Watch­dogs de­nounce vote to close ma­jor TV net­work

San Francisco Chronicle Late Edition - - WORLD - By Jim Gomez Jim Gomez is an As­so­ci­ated Press writer.

MANILA — Philip­pine law­mak­ers voted Fri­day to re­ject the li­cense re­newal of the coun­try’s largest TV net­work, shut­ting down a ma­jor news provider that had been re­peat­edly threat­ened by the pres­i­dent over its crit­i­cal cov­er­age.

In­ter­na­tional me­dia watch­dogs con­demned the clo­sure of ABS­CBN Corp., which was founded in 1953, as a ma­jor blow to press free­dom.

The House of Rep­re­sen­ta­tives’ Com­mit­tee on Fran­chises voted 70­11 to re­ject a new 25­year li­cense for ABS­CBN. The Na­tional Telecom­mu­ni­ca­tions Com­mis­sion had or­dered the broad­caster to shut down in May af­ter its old fran­chise ex­pired. It halted broad­cast­ing then, but the vote takes it off the air per­ma­nently.

Only the House of Rep­re­sen­ta­tives, which is dom­i­nated over­whelm­ingly by Pres­i­dent Ro­drigo Duterte’s al­lies, can grant or re­voke such a fran­chise and the chance of any reversal of Fri­day’s rul­ing is ex­tremely low, law­mak­ers said.

The net­work, which used to be viewed daily on free chan­nels by mil­lions of Filipinos, has been able to con­tinue broad­cast­ing some of its TV and ra­dio news pro­grams over paid ca­ble chan­nels with only a small frac­tion of its for­mer mas­sive view­er­ship.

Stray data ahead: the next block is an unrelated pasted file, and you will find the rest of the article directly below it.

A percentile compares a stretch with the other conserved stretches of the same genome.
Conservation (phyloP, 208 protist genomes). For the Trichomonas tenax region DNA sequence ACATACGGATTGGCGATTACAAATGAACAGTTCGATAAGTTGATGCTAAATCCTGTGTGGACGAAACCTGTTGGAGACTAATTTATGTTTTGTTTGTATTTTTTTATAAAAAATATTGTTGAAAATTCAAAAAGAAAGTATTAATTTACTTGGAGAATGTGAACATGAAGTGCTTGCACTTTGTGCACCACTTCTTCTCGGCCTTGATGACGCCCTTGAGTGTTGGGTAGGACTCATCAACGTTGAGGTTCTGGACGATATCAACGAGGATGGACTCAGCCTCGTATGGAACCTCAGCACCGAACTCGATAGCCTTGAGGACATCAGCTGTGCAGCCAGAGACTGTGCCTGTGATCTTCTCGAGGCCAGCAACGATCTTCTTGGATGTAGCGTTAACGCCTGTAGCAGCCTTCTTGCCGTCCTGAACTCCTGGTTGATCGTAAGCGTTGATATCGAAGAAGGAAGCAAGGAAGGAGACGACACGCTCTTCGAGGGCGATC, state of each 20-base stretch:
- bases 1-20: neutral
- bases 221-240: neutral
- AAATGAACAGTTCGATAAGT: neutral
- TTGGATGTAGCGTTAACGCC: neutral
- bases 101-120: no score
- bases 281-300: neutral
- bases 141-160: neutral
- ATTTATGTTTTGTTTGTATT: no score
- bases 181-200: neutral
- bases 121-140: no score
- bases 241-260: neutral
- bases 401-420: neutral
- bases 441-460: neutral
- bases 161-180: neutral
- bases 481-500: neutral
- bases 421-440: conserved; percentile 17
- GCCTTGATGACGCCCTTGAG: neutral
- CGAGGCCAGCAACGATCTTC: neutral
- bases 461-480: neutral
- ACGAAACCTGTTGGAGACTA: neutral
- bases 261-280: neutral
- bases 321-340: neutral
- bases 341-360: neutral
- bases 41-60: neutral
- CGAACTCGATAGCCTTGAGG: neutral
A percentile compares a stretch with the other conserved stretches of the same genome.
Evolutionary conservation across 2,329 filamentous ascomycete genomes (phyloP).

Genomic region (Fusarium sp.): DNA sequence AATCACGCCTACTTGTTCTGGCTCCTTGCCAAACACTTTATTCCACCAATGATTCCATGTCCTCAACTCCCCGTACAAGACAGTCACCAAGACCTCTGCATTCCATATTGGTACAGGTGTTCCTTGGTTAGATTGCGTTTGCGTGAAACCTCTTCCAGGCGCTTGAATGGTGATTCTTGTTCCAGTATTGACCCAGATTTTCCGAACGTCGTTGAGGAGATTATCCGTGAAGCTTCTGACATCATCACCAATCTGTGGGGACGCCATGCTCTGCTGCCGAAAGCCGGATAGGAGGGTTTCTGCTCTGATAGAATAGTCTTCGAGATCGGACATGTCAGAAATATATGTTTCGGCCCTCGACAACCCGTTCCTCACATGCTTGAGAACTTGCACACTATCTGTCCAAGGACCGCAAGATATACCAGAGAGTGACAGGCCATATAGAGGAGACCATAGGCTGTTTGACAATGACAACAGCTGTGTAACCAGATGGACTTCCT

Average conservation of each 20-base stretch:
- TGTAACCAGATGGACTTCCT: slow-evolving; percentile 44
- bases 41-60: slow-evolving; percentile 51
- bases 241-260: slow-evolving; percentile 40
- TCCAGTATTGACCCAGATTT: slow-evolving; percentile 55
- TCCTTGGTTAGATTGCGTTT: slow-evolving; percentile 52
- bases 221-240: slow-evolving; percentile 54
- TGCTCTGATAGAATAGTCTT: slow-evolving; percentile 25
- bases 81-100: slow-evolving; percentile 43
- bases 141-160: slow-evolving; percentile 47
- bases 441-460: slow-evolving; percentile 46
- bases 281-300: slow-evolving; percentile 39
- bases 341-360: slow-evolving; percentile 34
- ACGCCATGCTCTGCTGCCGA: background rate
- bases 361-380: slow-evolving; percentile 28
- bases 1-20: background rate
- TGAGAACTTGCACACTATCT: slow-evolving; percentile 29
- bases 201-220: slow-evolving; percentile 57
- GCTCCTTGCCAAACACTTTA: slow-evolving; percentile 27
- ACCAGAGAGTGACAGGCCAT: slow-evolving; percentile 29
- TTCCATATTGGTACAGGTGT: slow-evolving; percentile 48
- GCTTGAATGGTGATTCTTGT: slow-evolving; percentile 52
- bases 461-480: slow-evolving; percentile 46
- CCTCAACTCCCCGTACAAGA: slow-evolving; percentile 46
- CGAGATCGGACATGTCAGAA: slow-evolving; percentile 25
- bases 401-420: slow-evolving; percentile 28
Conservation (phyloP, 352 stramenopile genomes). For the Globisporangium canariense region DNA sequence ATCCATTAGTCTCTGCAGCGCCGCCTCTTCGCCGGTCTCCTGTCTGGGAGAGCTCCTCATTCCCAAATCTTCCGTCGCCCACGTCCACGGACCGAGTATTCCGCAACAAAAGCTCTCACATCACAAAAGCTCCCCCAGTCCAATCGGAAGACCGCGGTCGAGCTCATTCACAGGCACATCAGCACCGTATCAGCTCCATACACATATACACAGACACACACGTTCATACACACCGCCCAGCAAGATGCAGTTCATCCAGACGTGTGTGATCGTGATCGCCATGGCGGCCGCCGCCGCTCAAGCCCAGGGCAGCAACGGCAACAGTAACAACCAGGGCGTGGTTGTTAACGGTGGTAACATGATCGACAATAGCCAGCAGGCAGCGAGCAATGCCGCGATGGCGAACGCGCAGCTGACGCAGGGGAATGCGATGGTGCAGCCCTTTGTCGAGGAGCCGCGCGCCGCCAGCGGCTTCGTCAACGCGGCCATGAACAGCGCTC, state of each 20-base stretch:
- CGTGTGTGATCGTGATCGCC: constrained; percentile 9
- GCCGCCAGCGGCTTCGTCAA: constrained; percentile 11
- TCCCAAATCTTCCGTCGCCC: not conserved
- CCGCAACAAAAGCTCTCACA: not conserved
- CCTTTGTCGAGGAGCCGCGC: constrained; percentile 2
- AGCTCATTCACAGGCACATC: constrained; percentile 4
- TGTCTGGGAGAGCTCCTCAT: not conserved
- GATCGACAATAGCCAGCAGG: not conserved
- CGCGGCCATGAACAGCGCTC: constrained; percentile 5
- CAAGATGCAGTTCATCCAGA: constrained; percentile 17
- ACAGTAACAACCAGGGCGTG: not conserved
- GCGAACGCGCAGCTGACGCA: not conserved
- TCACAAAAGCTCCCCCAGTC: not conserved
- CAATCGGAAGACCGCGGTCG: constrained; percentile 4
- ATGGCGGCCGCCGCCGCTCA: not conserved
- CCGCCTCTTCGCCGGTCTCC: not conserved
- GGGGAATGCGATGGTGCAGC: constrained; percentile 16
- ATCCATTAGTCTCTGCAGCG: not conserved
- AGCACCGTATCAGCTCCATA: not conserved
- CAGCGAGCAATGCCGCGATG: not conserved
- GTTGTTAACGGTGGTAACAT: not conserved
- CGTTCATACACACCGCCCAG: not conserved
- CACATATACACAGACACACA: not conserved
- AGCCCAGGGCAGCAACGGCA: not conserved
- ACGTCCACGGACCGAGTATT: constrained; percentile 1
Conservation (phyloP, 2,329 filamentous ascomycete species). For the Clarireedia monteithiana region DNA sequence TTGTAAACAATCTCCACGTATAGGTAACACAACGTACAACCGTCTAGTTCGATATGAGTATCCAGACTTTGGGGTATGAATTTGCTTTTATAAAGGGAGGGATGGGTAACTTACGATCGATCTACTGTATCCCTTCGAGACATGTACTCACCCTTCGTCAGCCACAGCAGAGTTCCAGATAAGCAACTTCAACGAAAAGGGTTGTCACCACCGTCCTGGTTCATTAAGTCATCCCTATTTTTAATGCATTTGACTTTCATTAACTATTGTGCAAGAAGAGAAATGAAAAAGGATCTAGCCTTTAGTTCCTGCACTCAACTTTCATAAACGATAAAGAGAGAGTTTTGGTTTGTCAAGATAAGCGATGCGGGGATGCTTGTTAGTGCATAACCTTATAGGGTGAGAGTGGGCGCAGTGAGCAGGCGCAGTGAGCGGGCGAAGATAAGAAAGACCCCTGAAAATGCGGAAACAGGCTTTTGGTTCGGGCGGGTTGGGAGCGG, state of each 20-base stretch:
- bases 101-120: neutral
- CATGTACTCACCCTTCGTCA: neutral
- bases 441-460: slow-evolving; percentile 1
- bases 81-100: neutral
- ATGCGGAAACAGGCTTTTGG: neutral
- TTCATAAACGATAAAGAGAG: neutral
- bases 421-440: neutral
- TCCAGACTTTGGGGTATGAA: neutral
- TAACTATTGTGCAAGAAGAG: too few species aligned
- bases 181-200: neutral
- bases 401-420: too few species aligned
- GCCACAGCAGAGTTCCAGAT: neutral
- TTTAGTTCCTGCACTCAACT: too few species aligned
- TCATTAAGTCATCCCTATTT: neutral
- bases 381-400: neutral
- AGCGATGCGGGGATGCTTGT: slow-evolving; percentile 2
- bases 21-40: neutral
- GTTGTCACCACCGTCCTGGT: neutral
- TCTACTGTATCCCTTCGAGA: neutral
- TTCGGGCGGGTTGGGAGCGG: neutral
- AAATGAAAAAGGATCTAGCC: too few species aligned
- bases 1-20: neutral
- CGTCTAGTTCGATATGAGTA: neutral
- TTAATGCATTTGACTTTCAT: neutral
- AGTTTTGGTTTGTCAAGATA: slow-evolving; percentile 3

“We are deeply hurt,” ABS­CBN CEO Carlo Katig­bak said, but sug­gested the com­pany will try to find other ways to re­turn to busi­ness.

Duterte and his al­lies had ques­tioned the net­work’s com­pli­ance with the law and the terms of its fran­chise. The com­pany stead­fastly de­nied any wrong­do­ing in a month of tele­vised House hear­ings.

Hu­man Rights Watch said the law­mak­ers’ vote was “a griev­ous as­sault on press free­dom in the coun­try” and the great­est blow to me­dia free­dom caused by any gov­ern­ment act since late dic­ta­tor Fer­di­nand Mar­cos shut the broad­cast­ing gi­ant and other me­dia out­lets af­ter declar­ing mar­tial law in 1972.

“This move so­lid­i­fies the tyranny of Pres­i­dent Ro­drigo Duterte,” said Phil Robert­son, the deputy Asia direc­tor of the U.S.­based rights group.

Re­flect­ing the ex­tent of un­ease over the net­work’s shut­down, both the op­po­si­tion and sev­eral key Duterte al­lies ques­tioned ef­forts to close it. Con­cerns have also been raised by a di­verse range of groups, in­clud­ing top busi­ness ex­ec­u­tives, left­wing ac­tivists and Catholic Church of­fi­cials.

Me­dia watch­dogs ac­cuse Duterte and his gov­ern­ment of muz­zling in­de­pen­dent me­dia such as ABS­CBN that have re­ported crit­i­cally on is­sues in­clud­ing his drug crack­down, which has left thou­sands of mostly poor drug sus­pects dead. Duterte has ac­cused the net­work of not air­ing his paid cam­paign ads and fa­vor­ing a ri­val can­di­date in the 2016 elec­tion, al­le­ga­tions the com­pany de­nied.

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